FOREX-Dollar rises as Fed meets; emerging markets recover on rate hikes

Tue Jan 28, 2014 3:24pm EST

Related Topics

* Dollar rises further, holds above seven-week low vs yen
    * Indian rupee, Turkish lira rebound as sell-off pauses
    * Turkish central bank stems tide by calling emergency
meeting
    * Fed meeting may be next trigger for emerging markets
worries


    By Richard Leong
    NEW YORK, Jan 28 (Reuters) - The dollar rose modestly
against the yen and euro on Tuesday as investors stepped back
into stocks and emerging markets whose recent sell-off had
driven money into safe-haven currencies.
    The greenback might receive another boost if the Federal
Reserve were to further pare its bond-purchase stimulus despite
data suggesting the U.S. economy lost some momentum at the end
of 2013, analysts said.
    U.S. central bank officials began a two-day policy meeting
on Tuesday, at which analysts expect the Fed to decide to reduce
its monthly bond purchases in February by $10 billion to $65
billion. 
    Such a move is perceived as positive for the dollar since it
would reduce the amount of cash the Fed injects into the banking
system, although the Fed's tapering which began in December has
hurt emerging market currencies because the dollars created had
flooded into fast-growing nations in Asia, Africa and Latin
America. 
    "The Fed is squarely focused on the domestic economy. It
will continue to taper," said Russ Koesterich, global chief
investment strategist at BlackRock in San Francisco, which
manages $4.1 trillion.
    "The volatility in emerging markets is not over. It will be
with us for some time. There are still structural problems with
some of these markets," Koesterich added.
    Citing political instability, Standard & Poor's lowered its
outlook on Ukraine to negative from stable and slashed its
credit rating deeper into junk territory. 
    The central banks of some key emerging economies sought to
soothe investor concerns.
    The Indian rupee booked its biggest rise in more than
two months after the Reserve Bank of India surprised with an
interest rate hike on Tuesday.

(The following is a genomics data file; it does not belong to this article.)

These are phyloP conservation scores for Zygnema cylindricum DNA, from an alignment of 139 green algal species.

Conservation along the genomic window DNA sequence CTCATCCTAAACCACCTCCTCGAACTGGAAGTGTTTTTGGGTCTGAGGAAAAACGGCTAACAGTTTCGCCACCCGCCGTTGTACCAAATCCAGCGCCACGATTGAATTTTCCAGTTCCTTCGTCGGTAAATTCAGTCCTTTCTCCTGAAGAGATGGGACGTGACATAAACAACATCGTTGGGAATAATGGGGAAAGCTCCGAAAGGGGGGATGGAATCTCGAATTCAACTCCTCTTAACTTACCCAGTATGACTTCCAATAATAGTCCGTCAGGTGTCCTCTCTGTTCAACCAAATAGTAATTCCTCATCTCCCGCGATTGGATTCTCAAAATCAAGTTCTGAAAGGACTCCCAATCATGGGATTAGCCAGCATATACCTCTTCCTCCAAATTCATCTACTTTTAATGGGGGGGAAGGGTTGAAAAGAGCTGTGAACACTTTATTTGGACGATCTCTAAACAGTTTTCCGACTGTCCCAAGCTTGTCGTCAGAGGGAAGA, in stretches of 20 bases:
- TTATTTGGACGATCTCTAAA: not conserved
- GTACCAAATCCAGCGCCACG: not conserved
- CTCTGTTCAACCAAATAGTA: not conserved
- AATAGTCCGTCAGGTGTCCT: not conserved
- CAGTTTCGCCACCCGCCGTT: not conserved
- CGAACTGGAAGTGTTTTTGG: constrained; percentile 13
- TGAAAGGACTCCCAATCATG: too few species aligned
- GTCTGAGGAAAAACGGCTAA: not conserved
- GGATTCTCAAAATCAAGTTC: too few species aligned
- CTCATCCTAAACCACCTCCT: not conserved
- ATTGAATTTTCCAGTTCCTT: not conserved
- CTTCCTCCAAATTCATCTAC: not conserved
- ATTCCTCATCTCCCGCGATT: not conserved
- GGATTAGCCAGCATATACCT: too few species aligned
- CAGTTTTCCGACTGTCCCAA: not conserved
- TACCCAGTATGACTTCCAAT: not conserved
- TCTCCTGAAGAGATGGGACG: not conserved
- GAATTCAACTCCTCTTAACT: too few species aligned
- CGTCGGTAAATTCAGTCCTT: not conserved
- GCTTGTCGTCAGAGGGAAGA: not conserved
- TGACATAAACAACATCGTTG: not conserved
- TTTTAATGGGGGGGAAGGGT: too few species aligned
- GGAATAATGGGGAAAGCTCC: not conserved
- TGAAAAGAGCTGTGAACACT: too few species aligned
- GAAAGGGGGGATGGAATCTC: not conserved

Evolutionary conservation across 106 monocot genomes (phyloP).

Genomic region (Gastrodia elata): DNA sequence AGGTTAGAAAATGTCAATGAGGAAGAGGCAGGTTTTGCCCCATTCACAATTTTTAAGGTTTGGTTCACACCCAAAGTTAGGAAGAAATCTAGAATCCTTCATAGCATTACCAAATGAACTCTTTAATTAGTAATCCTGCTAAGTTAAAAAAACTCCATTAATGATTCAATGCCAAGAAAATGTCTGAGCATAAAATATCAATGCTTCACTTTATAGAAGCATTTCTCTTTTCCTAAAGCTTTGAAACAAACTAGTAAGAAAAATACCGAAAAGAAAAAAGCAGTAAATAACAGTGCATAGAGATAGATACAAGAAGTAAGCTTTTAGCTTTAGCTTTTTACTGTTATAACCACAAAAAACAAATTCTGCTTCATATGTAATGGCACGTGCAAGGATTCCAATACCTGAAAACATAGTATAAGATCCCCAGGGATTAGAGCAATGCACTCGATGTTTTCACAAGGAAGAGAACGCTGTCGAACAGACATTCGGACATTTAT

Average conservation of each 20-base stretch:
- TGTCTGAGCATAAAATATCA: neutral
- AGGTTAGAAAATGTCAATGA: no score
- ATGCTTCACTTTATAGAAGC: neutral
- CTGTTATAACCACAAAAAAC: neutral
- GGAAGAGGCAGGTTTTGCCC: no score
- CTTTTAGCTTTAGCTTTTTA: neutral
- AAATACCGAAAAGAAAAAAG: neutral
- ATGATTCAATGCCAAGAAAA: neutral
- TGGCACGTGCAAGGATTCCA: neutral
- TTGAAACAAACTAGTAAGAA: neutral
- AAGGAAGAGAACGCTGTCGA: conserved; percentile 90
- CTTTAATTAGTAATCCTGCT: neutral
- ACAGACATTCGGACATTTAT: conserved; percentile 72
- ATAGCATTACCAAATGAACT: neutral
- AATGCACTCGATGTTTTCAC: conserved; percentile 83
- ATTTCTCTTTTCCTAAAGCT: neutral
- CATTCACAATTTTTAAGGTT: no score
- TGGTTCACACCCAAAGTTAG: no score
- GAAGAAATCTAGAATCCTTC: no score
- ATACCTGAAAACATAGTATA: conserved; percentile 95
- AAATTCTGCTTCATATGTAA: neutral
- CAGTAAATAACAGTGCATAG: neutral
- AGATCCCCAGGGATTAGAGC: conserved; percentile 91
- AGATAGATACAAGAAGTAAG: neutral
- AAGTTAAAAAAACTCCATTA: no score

Later Tuesday, Turkey's central bank is expected to raise
its lending rate to about 10 percent at an emergency meeting in
a bid to halt the slide of its currency. 
    The rupee improved 0.9 percent against the dollar at 62.56
rupees per dollar, while the Turkish lira gained about 1.3
percent to 2.25 to the dollar. 
    The recovery in emerging market currencies helped lift
global stock prices, with the MSCI world index 
gaining 0.4 percent, snapping a three-session run of heavy
losses. 
    The dollar in the meantime held steady against the euro and
recovered further against the yen in the wake of a much
weaker-than-expected reading on U.S. durable goods orders in
December.
    The dollar rose 0.3 percent against the yen at 102.84
yen after hitting a seven-week low last Friday. 
    The euro dipped 0.06 percent against the greenback at
$1.3661, retreating from an approximately 3-1/2-week high set
last Friday.
   
       
    The durable goods data were mitigated by a
stronger-than-expected January pickup in U.S. consumer
confidence and in-line growth in U.S. home prices in November.
 
    The surprise December drop in durable goods orders raised
some doubts over whether the Fed tapered its third round of
quantitative easing too soon.
    "They began tapering not because they saw the economy on a
firmer footing but rather because they were concerned with the
rapid rise in the Fed's balance sheet with little to show for it
in economic strength," said Douglas Borthwick, managing director
at Chapdelaine Foreign Exchange in New York.
    "The markets, especially emerging markets, are taking the
view that tapering is as good as ending or reversing QE,"
Borthwick said.
    As investors await the Fed's next move, they dipped their
toes back into stocks and commodity-linked currencies such as
the Australian dollar. 
    Worries over how the Australian economy will hold up in the
face of slackening commodity markets and a slowdown in China
were eased somewhat by the NAB measure of business conditions,
which jumped to its highest in more than 2-1/2 years.
 
    The Aussie dollar rose to $0.8770, up 0.35 percent
on the day after climbing as high as $0.8821 earlier in the
European session, pulling away from Friday's low of $0.8660, its
lowest level since July 2010.
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